Coming from a long lineage of Kentucky farmers, Terry Wimp of Cecilia spent his early days helping out on the family farm.

“As quick as I was able to get on something, I guess I was doing something,” he said.

Wimp continued that lineage, now producing corn and soy beans on his own family farm. Wimp co-operates the farm with his brother John and receives help from his son Phillip.

Wimp’s career in agriculture recently has taken him to Argentina and France. These opportunists came from his participation in the CORE Farmer Program, an agronomic-based educational program for Kentucky corn farmers. The program consists of seven learning sessions, each of which are comprised of three-day sessions.

“You learn a lot of stuff through that and meet a lot of people,” Wimp said.

Initially established in 2010, Wimp was a mem­ber of the program’s second class of graduates and now takes part in ag­ri­cultural trips with the program as an alumnus. So far, Wimp said he has gotten to visit Argentina twice, meeting local farmers and learning about their natural resources.

“They have some really great ground down there,” Wimp said. “They have some beautiful soil. It looks like Illinois and Iowa dirt. They have great crops and great people and good food.”

When he’s not farm­ing, Wimp spends much of his time in pri­son min­i­stry through Frank­lin Crossroads Bap­tist Church, Gide­ons In­ter­na­tional and Evangel Prison Min­is­tries.

“I’ve been in and out of prison for 25 years,” he joked.

Wimp said he now pursues prison ministry during the second and third Mondays of the month, every Tuesday, every Friday and every Sunday. When working with inmates, Wimp said he tries to base his work solely on the spiritual needs of the individual.

“I leave it up to them, mostly,” he said. “They’re not there for me, I’m there for them.”

Wimp said many of the prisoners he works with are people who struggle with substance abuse issues. He said many of these inmates have a hard time escaping the constraints of court monitoring and fall into a cycle of incarceration.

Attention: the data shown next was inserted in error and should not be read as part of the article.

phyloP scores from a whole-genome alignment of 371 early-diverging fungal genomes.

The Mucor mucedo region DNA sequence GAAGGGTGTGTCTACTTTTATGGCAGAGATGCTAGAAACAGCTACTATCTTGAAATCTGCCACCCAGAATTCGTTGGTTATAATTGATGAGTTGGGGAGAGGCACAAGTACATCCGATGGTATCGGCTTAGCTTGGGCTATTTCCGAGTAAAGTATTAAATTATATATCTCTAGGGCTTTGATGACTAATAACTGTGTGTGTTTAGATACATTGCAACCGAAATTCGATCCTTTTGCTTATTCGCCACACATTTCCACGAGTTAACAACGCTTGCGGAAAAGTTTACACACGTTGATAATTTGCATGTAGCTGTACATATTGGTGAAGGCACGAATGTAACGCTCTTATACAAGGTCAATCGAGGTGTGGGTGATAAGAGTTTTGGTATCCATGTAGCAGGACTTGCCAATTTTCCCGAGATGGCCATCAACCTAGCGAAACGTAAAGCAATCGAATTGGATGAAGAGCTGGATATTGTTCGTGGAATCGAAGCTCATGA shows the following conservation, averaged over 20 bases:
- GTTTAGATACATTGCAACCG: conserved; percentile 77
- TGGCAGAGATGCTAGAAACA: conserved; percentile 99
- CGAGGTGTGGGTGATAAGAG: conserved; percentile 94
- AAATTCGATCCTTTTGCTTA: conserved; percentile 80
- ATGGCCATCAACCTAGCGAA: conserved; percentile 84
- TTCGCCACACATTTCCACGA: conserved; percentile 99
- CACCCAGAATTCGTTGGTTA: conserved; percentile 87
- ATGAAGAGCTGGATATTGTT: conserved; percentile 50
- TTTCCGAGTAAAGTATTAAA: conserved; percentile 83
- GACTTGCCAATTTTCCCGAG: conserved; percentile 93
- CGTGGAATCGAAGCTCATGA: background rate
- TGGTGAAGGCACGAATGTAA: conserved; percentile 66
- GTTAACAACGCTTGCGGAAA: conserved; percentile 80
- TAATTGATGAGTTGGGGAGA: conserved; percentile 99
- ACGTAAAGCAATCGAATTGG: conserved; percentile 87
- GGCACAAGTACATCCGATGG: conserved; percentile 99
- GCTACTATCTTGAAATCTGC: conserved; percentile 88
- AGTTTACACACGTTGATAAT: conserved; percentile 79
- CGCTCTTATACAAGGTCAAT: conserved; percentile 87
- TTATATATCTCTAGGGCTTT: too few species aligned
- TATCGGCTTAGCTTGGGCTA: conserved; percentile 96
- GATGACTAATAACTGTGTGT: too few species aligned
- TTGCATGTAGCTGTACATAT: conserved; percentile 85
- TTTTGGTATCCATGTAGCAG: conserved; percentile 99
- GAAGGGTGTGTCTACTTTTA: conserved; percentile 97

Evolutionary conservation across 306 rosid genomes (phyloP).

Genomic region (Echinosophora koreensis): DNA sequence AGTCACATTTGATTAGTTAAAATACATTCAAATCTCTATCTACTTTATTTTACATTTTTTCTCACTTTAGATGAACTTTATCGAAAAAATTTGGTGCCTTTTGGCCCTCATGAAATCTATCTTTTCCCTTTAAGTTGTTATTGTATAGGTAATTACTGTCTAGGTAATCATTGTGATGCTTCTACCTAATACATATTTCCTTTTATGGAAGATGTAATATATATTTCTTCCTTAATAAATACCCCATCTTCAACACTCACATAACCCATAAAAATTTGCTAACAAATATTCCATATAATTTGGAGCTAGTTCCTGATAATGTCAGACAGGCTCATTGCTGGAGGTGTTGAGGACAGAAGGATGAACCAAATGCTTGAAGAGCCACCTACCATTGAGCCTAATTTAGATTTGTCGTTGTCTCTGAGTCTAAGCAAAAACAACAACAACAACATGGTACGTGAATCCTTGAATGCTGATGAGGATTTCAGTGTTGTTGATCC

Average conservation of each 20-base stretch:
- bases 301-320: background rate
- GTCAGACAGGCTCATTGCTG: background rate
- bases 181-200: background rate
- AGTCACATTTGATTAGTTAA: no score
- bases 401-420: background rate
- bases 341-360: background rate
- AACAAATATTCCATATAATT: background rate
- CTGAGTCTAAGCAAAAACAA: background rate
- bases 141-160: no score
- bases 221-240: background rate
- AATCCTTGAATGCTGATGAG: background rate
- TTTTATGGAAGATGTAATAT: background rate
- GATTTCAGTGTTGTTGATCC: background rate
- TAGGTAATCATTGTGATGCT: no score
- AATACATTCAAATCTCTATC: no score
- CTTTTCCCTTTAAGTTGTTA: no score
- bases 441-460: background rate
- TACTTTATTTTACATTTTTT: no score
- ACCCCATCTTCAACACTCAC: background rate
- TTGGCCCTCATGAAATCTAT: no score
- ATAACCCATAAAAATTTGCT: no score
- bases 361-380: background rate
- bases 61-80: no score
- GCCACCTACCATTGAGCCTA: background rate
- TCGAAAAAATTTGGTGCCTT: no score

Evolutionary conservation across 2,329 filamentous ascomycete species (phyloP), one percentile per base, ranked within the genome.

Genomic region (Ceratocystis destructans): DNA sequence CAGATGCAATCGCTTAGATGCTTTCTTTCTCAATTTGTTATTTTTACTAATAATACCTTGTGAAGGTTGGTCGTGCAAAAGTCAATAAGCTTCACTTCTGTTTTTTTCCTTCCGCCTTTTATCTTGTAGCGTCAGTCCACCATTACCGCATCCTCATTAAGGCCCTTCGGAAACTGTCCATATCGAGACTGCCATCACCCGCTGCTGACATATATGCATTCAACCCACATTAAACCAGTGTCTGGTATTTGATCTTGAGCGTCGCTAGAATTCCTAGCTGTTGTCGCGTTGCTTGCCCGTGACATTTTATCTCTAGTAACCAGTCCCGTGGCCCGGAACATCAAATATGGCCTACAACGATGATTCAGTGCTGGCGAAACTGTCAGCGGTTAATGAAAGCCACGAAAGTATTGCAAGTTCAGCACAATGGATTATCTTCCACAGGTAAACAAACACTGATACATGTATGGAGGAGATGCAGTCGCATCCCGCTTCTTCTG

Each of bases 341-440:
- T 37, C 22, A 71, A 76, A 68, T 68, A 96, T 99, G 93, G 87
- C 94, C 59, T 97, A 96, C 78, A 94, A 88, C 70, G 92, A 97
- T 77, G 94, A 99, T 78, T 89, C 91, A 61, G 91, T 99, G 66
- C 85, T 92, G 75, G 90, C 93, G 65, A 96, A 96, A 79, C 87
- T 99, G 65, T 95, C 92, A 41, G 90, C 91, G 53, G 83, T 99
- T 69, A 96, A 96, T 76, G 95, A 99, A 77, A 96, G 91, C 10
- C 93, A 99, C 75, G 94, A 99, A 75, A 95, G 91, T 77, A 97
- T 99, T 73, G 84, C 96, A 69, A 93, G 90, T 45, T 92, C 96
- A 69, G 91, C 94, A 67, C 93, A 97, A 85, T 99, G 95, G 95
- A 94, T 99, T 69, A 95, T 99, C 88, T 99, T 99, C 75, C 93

“We all mess up, they just got caught,” he said. “Once they get in the system, it’s really hard to get out.”

Wimp said the problem many prisoners have with readjusting to society is a perception they are not forgiven by their peers.

“That’s bad when you have places or people that are supposed to be helping people putting them down and runn­ing them off,” he said. “What did Jesus say you should do? You’re supposed to take care of your neighbor, right? Well, who’s your neighbor? It’s anybody. I’d say that’s probably turned a lot of people back to drugs and alcohol.”

Though helping people through prison ministry is a serious endeavor, it’s wrong to assume Wimp doesn’t have a funny bone. Throughout the years, Wimp has helped contribute to the absurdity of the annual Cecilia Days Almost Talent Show.

Wimp said there is no limit to the absurdity of the show, a fact he realized when he was on stage with late Kentucky 86 Fire Department chief Louis Crosier during a skit in which local fire personnel were assigned tutus to wear.

“Louis looked over at me and he said ‘Is there anything we won’t do?’” Wimp said. “I said ‘Louis, I don’t know. It don’t look like it.’”

Maintaining hundreds of acres of farm land while spending multiple days a week working with the incarcerated may seem taxing, but Wimp said it proves to be worth it when he sees former inmates readjust to life outside of prison.

“I like to help somebody out,” he said.



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